Remember, it's only obsolete if it cannot do what you need it to do.

PS Adobe is taking pre-orders for PremElements 7, may want to see if that can get you to your FCP goal.
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Old August 29th, 2008, 07:45 PM   #8
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Quote:
Originally Posted by Jake McGlothlin View Post

Vegas has a lot of fans out there, and I have heard many good things about it. I was wondering how it stacked up against Premiere in terms of:

-editing HD footage
Vegas.

Quote:
Originally Posted by Jake McGlothlin View Post
-ease of use
Vegas. The thing is, Vegas uses a different, and faster paradigm than traditional editing apps that try to emulate analog film workflow. So people who are used to those programs tend to find Vegas initially confusing. In reality, it's interface is faster/simpler than any other prosumer NLE, you just have to throw out learned habits. Coming from an audio background, Vegas made instant sense to me, since it works just like any audio multitrack program.

Also, Vegas uses the "hidden in plain site" model. It seems bone simple at first. It turns out that the advanced tools like 3D compositing etc are handily tucked away until you need them. Overall it's a very smooth layout and design.

A nice bonus about Vegas: it's a "format whore" (to quote a friend)... just about any media type or codec you throw at it will work.

Quote:
Originally Posted by Jake McGlothlin View Post
-audio editing (do I need a seperate program to do this? I already own Adobe Audition)
Adobe Audition is a great waveform editor and I recommend you continue using it.

Now, no NLE video app is a good audio *editor*, so what we need to know is which one is the best *multitrack audio mixing* application. And Vegas wipes the floor with the competition here. Vegas actually started as a multitrack audio editor, and they slowly added video over time. In fact, many people who use other NLE's still turn to Vegas when mixing time comes.

Quote:
Originally Posted by Jake McGlothlin View Post
-color correction
Vegas. Mainly for speed and ease of use.

Final thoughts:
You mentioned you might switch to mac. If you end up doing that, Final Cut is basically your only choice, and a good choice at that. If you stick with PC, give the Vegas trial a workout.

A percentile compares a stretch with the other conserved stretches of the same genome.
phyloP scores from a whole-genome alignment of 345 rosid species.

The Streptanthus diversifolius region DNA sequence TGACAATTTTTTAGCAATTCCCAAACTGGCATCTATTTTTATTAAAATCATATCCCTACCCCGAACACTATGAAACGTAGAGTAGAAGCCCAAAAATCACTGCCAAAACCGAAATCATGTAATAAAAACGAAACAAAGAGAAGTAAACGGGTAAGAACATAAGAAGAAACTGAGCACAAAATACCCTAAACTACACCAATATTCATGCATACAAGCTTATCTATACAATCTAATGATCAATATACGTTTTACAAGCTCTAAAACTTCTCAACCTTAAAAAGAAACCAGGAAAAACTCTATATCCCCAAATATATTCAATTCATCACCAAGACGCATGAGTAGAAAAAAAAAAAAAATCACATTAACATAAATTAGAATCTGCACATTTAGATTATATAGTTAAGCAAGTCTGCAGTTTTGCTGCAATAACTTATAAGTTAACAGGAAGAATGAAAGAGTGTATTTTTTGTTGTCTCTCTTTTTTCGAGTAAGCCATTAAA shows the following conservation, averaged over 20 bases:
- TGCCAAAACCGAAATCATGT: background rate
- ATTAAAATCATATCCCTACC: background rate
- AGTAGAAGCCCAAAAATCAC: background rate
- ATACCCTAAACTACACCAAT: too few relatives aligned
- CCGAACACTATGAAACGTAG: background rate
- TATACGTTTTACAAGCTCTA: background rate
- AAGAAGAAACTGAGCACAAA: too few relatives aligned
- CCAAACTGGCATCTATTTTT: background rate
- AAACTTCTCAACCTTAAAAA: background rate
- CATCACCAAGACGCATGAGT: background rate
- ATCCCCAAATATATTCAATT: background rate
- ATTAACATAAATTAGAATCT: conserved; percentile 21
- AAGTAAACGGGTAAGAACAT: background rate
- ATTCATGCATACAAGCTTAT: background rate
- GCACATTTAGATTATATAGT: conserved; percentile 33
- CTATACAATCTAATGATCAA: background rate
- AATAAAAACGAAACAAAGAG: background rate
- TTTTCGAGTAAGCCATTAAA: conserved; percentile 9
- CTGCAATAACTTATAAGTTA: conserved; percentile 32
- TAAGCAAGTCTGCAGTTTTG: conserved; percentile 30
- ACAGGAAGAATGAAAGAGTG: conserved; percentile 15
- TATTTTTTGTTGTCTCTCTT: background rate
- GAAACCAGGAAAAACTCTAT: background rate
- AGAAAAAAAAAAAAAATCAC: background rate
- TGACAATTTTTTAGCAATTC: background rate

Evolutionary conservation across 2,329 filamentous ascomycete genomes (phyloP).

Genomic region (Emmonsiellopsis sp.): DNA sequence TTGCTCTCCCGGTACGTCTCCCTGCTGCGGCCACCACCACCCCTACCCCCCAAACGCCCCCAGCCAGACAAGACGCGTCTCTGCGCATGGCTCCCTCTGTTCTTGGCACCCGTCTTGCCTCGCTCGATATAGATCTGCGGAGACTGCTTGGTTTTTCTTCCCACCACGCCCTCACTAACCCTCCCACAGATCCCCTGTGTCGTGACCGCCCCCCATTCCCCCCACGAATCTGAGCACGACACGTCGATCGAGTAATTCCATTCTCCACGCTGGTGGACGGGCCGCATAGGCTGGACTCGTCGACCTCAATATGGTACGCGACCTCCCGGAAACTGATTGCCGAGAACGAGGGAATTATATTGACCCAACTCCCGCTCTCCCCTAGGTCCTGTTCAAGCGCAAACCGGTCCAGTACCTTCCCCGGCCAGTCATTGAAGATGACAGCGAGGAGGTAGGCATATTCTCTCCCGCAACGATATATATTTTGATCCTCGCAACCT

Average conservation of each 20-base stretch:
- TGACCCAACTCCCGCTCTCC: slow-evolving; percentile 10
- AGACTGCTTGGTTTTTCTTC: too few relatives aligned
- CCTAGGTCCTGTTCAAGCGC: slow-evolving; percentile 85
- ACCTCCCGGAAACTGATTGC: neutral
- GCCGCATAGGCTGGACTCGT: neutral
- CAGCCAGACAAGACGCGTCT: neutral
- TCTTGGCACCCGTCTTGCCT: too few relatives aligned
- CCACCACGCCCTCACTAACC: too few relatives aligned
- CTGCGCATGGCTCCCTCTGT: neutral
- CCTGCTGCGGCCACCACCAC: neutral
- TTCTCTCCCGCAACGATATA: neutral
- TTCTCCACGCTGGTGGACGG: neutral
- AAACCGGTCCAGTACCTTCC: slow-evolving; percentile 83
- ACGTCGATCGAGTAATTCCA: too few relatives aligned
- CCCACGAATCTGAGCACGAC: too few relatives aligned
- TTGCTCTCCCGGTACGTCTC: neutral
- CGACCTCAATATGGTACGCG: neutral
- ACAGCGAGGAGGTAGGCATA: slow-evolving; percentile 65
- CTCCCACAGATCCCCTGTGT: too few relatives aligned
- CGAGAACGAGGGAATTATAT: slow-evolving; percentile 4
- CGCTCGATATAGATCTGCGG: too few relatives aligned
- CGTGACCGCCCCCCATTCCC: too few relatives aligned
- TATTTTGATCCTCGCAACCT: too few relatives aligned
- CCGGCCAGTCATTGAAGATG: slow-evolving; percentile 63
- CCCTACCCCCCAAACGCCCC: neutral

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Last edited by Von Richter; August 29th, 2008 at 10:13 PM.
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Old August 29th, 2008, 08:30 PM   #9
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does Vegas compatible with canopus proCoder as a plugin ?
What dvd author software is suitable for Vegas?
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Old August 29th, 2008, 08:42 PM   #10
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Vegas comes with DVD Architect which is the DVD authoring program. DVD Architect 5 can do both SD and blu-ray discs.

Vegas comes with the Main Concept MPEG2 encoder. If you want to use something else, you'll have to use it as a standalone (i.e. render out from Vegas and then give that file to the other MPEG2 encoder - or use the frameserver software from debugmode.)
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Old August 29th, 2008, 08:59 PM   #11
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Quote:
Originally Posted by Edward Troxel View Post
Vegas comes with DVD Architect which is the DVD authoring program. DVD Architect 5 can do both SD and blu-ray discs.

Vegas comes with the Main Concept MPEG2 encoder. If you want to use something else, you'll have to use it as a standalone (i.e. render out from Vegas and then give that file to the other MPEG2 encoder - or use the frameserver software from debugmode.)
Vegas sounds pretty good in this thread. I don't have any experience in vegas.

1/ how many hours of high quality video can fit in 4.7 dvd disc (4.2 give space for blank dvd) using Main Concept encoder.
2/ Can Main Concept encoder control the amount of gigabyte? say 2.5 hours of video clips for 4 gig for example. Thanks.
The canopus procoder can control the gigabyte.
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Old August 30th, 2008, 05:30 PM   #12
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Quote:
Originally Posted by Anthony Smith View Post
Vegas sounds pretty good in this thread. I don't have any experience in vegas.

1/ how many hours of high quality video can fit in 4.7 dvd disc (4.2 give space for blank dvd) using Main Concept encoder.
2/ Can Main Concept encoder control the amount of gigabyte? say 2.5 hours of video clips for 4 gig for example. Thanks.
The canopus procoder can control the gigabyte.
The same as any other encoder. For longer videos, you reduce the bitrate. Reduced bitrates lower the quality, though. But you *can* fit 2.5 hours onto a single 4.3 Gig dvd (but I typically try to not go over two hours)